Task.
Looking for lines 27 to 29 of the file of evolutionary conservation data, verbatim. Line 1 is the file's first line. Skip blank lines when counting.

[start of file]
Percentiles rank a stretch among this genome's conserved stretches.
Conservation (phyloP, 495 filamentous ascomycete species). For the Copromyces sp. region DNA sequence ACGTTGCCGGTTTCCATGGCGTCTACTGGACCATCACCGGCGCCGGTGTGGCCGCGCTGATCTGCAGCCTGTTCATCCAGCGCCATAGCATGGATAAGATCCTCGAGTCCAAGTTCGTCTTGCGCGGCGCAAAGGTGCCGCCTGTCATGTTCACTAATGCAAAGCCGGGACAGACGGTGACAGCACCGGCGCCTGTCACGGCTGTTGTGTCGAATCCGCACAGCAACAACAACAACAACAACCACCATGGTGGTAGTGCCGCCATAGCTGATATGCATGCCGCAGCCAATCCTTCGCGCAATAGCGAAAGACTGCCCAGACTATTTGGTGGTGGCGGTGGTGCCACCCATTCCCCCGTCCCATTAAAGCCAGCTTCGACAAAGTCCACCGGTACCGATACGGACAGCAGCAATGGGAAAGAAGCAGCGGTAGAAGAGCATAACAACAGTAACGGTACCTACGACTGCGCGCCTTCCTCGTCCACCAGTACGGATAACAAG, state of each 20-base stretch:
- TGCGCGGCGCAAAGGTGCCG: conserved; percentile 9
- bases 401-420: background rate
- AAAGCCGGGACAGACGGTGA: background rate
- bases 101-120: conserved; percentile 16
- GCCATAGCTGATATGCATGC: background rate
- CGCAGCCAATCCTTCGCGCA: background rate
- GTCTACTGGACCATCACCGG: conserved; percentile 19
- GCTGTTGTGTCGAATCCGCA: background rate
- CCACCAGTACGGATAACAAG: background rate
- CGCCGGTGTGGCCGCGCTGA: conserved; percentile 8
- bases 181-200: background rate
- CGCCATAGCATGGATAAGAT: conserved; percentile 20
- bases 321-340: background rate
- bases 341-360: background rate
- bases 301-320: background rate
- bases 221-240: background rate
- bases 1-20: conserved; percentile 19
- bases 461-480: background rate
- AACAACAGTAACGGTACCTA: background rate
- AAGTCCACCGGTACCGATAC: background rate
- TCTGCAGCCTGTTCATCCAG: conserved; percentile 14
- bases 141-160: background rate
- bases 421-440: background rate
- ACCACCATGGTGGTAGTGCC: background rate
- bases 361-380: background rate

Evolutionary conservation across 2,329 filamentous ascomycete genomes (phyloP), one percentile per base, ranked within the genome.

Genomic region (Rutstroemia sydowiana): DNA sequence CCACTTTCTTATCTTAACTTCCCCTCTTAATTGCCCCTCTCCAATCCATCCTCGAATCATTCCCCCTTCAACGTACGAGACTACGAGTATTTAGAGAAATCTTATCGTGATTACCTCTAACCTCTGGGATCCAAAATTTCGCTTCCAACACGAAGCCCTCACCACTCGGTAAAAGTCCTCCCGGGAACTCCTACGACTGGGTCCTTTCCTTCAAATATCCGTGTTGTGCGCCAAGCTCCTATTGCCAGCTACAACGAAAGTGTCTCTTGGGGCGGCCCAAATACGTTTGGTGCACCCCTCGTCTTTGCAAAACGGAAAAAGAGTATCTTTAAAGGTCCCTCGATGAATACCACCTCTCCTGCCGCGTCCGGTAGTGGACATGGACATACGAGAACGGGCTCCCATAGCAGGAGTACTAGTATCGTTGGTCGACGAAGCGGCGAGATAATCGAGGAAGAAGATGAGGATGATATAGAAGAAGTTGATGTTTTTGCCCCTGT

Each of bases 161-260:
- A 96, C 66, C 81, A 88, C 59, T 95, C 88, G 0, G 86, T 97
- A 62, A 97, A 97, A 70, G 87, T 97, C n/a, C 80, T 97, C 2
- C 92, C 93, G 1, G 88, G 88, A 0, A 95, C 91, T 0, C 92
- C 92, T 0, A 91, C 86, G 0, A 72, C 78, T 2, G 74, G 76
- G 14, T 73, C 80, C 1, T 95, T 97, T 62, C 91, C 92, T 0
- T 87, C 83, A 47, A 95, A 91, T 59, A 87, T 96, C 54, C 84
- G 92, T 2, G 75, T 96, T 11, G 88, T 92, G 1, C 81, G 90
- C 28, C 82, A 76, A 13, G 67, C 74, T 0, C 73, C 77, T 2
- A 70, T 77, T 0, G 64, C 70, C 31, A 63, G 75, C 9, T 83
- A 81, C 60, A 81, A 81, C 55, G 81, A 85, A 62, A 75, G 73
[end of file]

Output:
- bases 361-380: background rate

Evolutionary conservation across 2,329 filamentous ascomycete genomes (phyloP), one percentile per base, ranked within the genome.

Genomic region (Rutstroemia sydowiana): DNA sequence CCACTTTCTTATCTTAACTTCCCCTCTTAATTGCCCCTCTCCAATCCATCCTCGAATCATTCCCCCTTCAACGTACGAGACTACGAGTATTTAGAGAAATCTTATCGTGATTACCTCTAACCTCTGGGATCCAAAATTTCGCTTCCAACACGAAGCCCTCACCACTCGGTAAAAGTCCTCCCGGGAACTCCTACGACTGGGTCCTTTCCTTCAAATATCCGTGTTGTGCGCCAAGCTCCTATTGCCAGCTACAACGAAAGTGTCTCTTGGGGCGGCCCAAATACGTTTGGTGCACCCCTCGTCTTTGCAAAACGGAAAAAGAGTATCTTTAAAGGTCCCTCGATGAATACCACCTCTCCTGCCGCGTCCGGTAGTGGACATGGACATACGAGAACGGGCTCCCATAGCAGGAGTACTAGTATCGTTGGTCGACGAAGCGGCGAGATAATCGAGGAAGAAGATGAGGATGATATAGAAGAAGTTGATGTTTTTGCCCCTGT